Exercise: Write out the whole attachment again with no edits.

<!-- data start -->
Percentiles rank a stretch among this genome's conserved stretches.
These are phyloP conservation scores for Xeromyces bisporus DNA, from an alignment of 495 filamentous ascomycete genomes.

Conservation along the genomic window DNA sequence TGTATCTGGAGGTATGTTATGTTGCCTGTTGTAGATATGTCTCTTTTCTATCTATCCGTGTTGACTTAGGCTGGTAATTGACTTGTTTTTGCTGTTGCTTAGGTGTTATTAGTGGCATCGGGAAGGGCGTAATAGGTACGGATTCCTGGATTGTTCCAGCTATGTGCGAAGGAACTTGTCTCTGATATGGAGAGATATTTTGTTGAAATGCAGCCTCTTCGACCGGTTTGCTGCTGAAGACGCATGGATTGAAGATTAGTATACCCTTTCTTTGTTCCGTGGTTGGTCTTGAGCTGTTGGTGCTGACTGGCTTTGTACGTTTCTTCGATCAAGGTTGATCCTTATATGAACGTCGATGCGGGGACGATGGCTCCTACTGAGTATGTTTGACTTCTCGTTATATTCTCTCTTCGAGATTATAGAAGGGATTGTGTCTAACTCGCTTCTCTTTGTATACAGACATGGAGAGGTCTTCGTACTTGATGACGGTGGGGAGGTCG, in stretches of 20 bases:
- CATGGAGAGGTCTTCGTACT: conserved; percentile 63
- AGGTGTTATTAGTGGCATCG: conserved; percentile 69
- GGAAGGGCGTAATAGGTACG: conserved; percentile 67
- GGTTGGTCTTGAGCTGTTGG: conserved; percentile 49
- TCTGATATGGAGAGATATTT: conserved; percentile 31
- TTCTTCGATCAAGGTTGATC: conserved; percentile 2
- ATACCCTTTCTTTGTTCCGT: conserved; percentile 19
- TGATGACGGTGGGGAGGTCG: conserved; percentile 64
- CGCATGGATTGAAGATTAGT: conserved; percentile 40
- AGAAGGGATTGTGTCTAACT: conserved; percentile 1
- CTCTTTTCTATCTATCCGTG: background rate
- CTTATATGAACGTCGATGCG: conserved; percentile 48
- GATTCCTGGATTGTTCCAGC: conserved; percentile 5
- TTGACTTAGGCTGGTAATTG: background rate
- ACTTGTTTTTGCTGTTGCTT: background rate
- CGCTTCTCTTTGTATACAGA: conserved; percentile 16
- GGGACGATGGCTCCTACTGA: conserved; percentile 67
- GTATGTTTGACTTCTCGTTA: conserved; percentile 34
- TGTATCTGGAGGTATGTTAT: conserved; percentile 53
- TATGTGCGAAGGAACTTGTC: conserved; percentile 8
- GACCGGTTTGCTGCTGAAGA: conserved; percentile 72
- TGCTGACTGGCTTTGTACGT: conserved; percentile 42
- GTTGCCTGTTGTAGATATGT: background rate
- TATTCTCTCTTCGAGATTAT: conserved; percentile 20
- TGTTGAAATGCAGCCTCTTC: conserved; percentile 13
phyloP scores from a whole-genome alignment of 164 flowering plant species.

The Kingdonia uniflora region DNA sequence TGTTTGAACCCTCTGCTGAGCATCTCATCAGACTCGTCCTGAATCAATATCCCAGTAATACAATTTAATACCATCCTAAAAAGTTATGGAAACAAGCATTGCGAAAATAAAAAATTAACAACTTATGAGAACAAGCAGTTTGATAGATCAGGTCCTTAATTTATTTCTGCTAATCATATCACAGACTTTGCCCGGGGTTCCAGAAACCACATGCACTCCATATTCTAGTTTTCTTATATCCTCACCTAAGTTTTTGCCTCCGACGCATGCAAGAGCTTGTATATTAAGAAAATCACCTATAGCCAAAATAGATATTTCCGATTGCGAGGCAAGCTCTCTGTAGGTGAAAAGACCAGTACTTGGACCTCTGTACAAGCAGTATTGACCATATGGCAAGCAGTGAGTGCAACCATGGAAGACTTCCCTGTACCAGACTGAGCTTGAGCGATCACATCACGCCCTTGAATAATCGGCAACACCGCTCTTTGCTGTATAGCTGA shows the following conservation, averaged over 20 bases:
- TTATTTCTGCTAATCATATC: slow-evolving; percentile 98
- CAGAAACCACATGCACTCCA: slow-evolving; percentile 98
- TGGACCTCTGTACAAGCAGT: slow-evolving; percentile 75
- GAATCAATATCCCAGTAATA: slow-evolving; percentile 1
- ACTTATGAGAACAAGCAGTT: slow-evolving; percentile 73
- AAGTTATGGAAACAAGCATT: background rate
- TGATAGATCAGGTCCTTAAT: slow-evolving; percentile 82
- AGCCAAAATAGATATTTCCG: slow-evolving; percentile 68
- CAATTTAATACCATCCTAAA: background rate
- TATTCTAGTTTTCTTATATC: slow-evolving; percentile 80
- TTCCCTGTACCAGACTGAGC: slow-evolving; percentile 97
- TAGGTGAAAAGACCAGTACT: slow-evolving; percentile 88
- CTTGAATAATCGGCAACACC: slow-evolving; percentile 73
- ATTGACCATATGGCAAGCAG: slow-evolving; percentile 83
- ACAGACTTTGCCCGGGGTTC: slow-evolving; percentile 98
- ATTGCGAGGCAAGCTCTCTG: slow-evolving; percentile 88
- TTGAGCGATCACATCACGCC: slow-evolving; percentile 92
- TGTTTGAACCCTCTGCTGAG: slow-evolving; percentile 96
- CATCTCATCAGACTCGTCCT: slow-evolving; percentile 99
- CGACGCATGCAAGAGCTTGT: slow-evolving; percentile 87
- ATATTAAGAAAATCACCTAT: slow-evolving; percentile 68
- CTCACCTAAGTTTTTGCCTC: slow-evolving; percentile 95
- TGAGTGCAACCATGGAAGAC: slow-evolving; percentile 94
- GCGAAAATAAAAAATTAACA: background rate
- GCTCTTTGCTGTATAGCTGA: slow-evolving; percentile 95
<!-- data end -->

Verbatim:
Percentiles rank a stretch among this genome's conserved stretches.
These are phyloP conservation scores for Xeromyces bisporus DNA, from an alignment of 495 filamentous ascomycete genomes.

Conservation along the genomic window DNA sequence TGTATCTGGAGGTATGTTATGTTGCCTGTTGTAGATATGTCTCTTTTCTATCTATCCGTGTTGACTTAGGCTGGTAATTGACTTGTTTTTGCTGTTGCTTAGGTGTTATTAGTGGCATCGGGAAGGGCGTAATAGGTACGGATTCCTGGATTGTTCCAGCTATGTGCGAAGGAACTTGTCTCTGATATGGAGAGATATTTTGTTGAAATGCAGCCTCTTCGACCGGTTTGCTGCTGAAGACGCATGGATTGAAGATTAGTATACCCTTTCTTTGTTCCGTGGTTGGTCTTGAGCTGTTGGTGCTGACTGGCTTTGTACGTTTCTTCGATCAAGGTTGATCCTTATATGAACGTCGATGCGGGGACGATGGCTCCTACTGAGTATGTTTGACTTCTCGTTATATTCTCTCTTCGAGATTATAGAAGGGATTGTGTCTAACTCGCTTCTCTTTGTATACAGACATGGAGAGGTCTTCGTACTTGATGACGGTGGGGAGGTCG, in stretches of 20 bases:
- CATGGAGAGGTCTTCGTACT: conserved; percentile 63
- AGGTGTTATTAGTGGCATCG: conserved; percentile 69
- GGAAGGGCGTAATAGGTACG: conserved; percentile 67
- GGTTGGTCTTGAGCTGTTGG: conserved; percentile 49
- TCTGATATGGAGAGATATTT: conserved; percentile 31
- TTCTTCGATCAAGGTTGATC: conserved; percentile 2
- ATACCCTTTCTTTGTTCCGT: conserved; percentile 19
- TGATGACGGTGGGGAGGTCG: conserved; percentile 64
- CGCATGGATTGAAGATTAGT: conserved; percentile 40
- AGAAGGGATTGTGTCTAACT: conserved; percentile 1
- CTCTTTTCTATCTATCCGTG: background rate
- CTTATATGAACGTCGATGCG: conserved; percentile 48
- GATTCCTGGATTGTTCCAGC: conserved; percentile 5
- TTGACTTAGGCTGGTAATTG: background rate
- ACTTGTTTTTGCTGTTGCTT: background rate
- CGCTTCTCTTTGTATACAGA: conserved; percentile 16
- GGGACGATGGCTCCTACTGA: conserved; percentile 67
- GTATGTTTGACTTCTCGTTA: conserved; percentile 34
- TGTATCTGGAGGTATGTTAT: conserved; percentile 53
- TATGTGCGAAGGAACTTGTC: conserved; percentile 8
- GACCGGTTTGCTGCTGAAGA: conserved; percentile 72
- TGCTGACTGGCTTTGTACGT: conserved; percentile 42
- GTTGCCTGTTGTAGATATGT: background rate
- TATTCTCTCTTCGAGATTAT: conserved; percentile 20
- TGTTGAAATGCAGCCTCTTC: conserved; percentile 13
phyloP scores from a whole-genome alignment of 164 flowering plant species.

The Kingdonia uniflora region DNA sequence TGTTTGAACCCTCTGCTGAGCATCTCATCAGACTCGTCCTGAATCAATATCCCAGTAATACAATTTAATACCATCCTAAAAAGTTATGGAAACAAGCATTGCGAAAATAAAAAATTAACAACTTATGAGAACAAGCAGTTTGATAGATCAGGTCCTTAATTTATTTCTGCTAATCATATCACAGACTTTGCCCGGGGTTCCAGAAACCACATGCACTCCATATTCTAGTTTTCTTATATCCTCACCTAAGTTTTTGCCTCCGACGCATGCAAGAGCTTGTATATTAAGAAAATCACCTATAGCCAAAATAGATATTTCCGATTGCGAGGCAAGCTCTCTGTAGGTGAAAAGACCAGTACTTGGACCTCTGTACAAGCAGTATTGACCATATGGCAAGCAGTGAGTGCAACCATGGAAGACTTCCCTGTACCAGACTGAGCTTGAGCGATCACATCACGCCCTTGAATAATCGGCAACACCGCTCTTTGCTGTATAGCTGA shows the following conservation, averaged over 20 bases:
- TTATTTCTGCTAATCATATC: slow-evolving; percentile 98
- CAGAAACCACATGCACTCCA: slow-evolving; percentile 98
- TGGACCTCTGTACAAGCAGT: slow-evolving; percentile 75
- GAATCAATATCCCAGTAATA: slow-evolving; percentile 1
- ACTTATGAGAACAAGCAGTT: slow-evolving; percentile 73
- AAGTTATGGAAACAAGCATT: background rate
- TGATAGATCAGGTCCTTAAT: slow-evolving; percentile 82
- AGCCAAAATAGATATTTCCG: slow-evolving; percentile 68
- CAATTTAATACCATCCTAAA: background rate
- TATTCTAGTTTTCTTATATC: slow-evolving; percentile 80
- TTCCCTGTACCAGACTGAGC: slow-evolving; percentile 97
- TAGGTGAAAAGACCAGTACT: slow-evolving; percentile 88
- CTTGAATAATCGGCAACACC: slow-evolving; percentile 73
- ATTGACCATATGGCAAGCAG: slow-evolving; percentile 83
- ACAGACTTTGCCCGGGGTTC: slow-evolving; percentile 98
- ATTGCGAGGCAAGCTCTCTG: slow-evolving; percentile 88
- TTGAGCGATCACATCACGCC: slow-evolving; percentile 92
- TGTTTGAACCCTCTGCTGAG: slow-evolving; percentile 96
- CATCTCATCAGACTCGTCCT: slow-evolving; percentile 99
- CGACGCATGCAAGAGCTTGT: slow-evolving; percentile 87
- ATATTAAGAAAATCACCTAT: slow-evolving; percentile 68
- CTCACCTAAGTTTTTGCCTC: slow-evolving; percentile 95
- TGAGTGCAACCATGGAAGAC: slow-evolving; percentile 94
- GCGAAAATAAAAAATTAACA: background rate
- GCTCTTTGCTGTATAGCTGA: slow-evolving; percentile 95